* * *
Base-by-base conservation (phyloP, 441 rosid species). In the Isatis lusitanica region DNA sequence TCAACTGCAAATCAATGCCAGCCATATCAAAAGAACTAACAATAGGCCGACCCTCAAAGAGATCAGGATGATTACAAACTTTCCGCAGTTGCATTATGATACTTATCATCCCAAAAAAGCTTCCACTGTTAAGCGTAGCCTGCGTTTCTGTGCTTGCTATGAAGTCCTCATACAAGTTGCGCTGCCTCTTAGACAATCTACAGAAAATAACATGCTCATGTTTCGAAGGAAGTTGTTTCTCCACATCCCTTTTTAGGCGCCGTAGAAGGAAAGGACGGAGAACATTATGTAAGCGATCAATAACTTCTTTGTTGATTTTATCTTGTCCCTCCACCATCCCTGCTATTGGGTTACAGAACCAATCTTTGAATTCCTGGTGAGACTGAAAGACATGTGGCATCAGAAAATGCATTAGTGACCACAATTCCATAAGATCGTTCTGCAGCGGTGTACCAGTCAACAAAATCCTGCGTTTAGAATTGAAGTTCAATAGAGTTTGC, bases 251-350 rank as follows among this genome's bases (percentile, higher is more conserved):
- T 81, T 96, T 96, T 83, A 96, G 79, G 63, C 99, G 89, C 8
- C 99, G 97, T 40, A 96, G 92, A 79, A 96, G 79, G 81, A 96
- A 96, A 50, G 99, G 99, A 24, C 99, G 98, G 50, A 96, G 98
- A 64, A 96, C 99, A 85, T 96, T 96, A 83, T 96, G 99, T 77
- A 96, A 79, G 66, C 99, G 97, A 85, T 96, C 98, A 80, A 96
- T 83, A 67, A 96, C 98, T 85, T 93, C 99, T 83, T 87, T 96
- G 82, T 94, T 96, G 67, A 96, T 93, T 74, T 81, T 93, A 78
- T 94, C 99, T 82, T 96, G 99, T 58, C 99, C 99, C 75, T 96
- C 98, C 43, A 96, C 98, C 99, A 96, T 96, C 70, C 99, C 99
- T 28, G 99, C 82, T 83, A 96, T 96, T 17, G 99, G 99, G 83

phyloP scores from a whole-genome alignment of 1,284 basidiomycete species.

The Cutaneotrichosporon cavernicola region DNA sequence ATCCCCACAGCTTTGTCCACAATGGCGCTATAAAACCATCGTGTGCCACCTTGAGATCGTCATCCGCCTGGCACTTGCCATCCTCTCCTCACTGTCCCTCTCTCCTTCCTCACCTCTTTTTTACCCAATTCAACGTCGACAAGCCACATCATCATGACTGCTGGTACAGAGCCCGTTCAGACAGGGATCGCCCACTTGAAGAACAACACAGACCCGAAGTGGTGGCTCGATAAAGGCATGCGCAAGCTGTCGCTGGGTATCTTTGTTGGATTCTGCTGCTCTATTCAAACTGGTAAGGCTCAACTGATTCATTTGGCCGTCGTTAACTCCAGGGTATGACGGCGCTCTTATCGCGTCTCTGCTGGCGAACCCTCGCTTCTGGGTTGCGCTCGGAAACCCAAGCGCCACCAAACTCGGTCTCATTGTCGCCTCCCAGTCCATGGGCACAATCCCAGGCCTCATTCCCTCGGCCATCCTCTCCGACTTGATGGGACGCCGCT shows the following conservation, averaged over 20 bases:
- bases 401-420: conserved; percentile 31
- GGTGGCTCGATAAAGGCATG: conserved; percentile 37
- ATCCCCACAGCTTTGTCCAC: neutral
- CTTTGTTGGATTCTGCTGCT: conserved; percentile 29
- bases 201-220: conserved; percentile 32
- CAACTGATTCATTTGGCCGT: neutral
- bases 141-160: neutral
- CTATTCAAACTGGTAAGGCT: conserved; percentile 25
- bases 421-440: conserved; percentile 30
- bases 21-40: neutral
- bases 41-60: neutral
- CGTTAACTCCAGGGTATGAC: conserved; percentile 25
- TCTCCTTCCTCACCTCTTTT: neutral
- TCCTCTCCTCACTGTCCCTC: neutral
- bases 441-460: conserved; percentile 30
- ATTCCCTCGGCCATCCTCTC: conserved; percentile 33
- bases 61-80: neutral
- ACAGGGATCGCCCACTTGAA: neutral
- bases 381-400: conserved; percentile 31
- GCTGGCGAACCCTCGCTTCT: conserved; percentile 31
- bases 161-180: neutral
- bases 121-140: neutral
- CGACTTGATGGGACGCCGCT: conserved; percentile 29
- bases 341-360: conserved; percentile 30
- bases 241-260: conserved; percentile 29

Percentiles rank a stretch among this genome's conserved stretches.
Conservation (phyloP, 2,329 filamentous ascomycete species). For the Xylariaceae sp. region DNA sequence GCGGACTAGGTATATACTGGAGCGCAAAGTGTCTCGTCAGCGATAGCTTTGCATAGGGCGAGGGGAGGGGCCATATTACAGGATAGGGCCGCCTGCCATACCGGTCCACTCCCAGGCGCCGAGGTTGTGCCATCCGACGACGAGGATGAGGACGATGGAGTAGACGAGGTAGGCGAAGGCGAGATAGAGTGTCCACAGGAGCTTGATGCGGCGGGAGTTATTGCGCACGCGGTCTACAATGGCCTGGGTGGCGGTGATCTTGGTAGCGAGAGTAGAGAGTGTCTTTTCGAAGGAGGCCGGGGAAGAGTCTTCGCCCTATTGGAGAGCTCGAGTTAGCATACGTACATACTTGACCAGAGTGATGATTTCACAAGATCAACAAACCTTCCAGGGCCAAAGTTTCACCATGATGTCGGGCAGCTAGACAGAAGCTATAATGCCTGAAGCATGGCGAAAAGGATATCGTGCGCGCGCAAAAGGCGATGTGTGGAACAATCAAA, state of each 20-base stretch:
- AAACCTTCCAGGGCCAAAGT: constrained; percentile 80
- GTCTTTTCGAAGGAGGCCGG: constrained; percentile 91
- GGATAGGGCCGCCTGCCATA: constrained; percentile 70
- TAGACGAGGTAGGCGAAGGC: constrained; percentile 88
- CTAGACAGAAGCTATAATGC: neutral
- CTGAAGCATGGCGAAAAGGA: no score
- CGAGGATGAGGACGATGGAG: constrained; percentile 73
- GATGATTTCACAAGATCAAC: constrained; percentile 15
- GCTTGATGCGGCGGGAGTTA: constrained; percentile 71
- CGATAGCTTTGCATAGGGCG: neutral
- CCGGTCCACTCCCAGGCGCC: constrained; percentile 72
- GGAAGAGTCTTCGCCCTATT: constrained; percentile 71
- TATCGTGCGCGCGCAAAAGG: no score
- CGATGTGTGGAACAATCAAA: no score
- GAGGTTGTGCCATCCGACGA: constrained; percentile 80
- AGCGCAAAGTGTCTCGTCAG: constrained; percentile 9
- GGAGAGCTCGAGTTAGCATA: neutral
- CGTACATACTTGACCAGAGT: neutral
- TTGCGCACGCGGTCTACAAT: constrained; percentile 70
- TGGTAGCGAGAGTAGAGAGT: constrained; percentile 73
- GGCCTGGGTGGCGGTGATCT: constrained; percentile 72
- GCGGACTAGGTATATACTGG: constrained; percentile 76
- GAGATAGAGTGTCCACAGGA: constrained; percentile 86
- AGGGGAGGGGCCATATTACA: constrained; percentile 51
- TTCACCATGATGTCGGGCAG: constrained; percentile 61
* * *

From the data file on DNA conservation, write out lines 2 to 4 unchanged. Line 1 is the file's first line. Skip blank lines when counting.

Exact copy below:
- T 81, T 96, T 96, T 83, A 96, G 79, G 63, C 99, G 89, C 8
- C 99, G 97, T 40, A 96, G 92, A 79, A 96, G 79, G 81, A 96
- A 96, A 50, G 99, G 99, A 24, C 99, G 98, G 50, A 96, G 98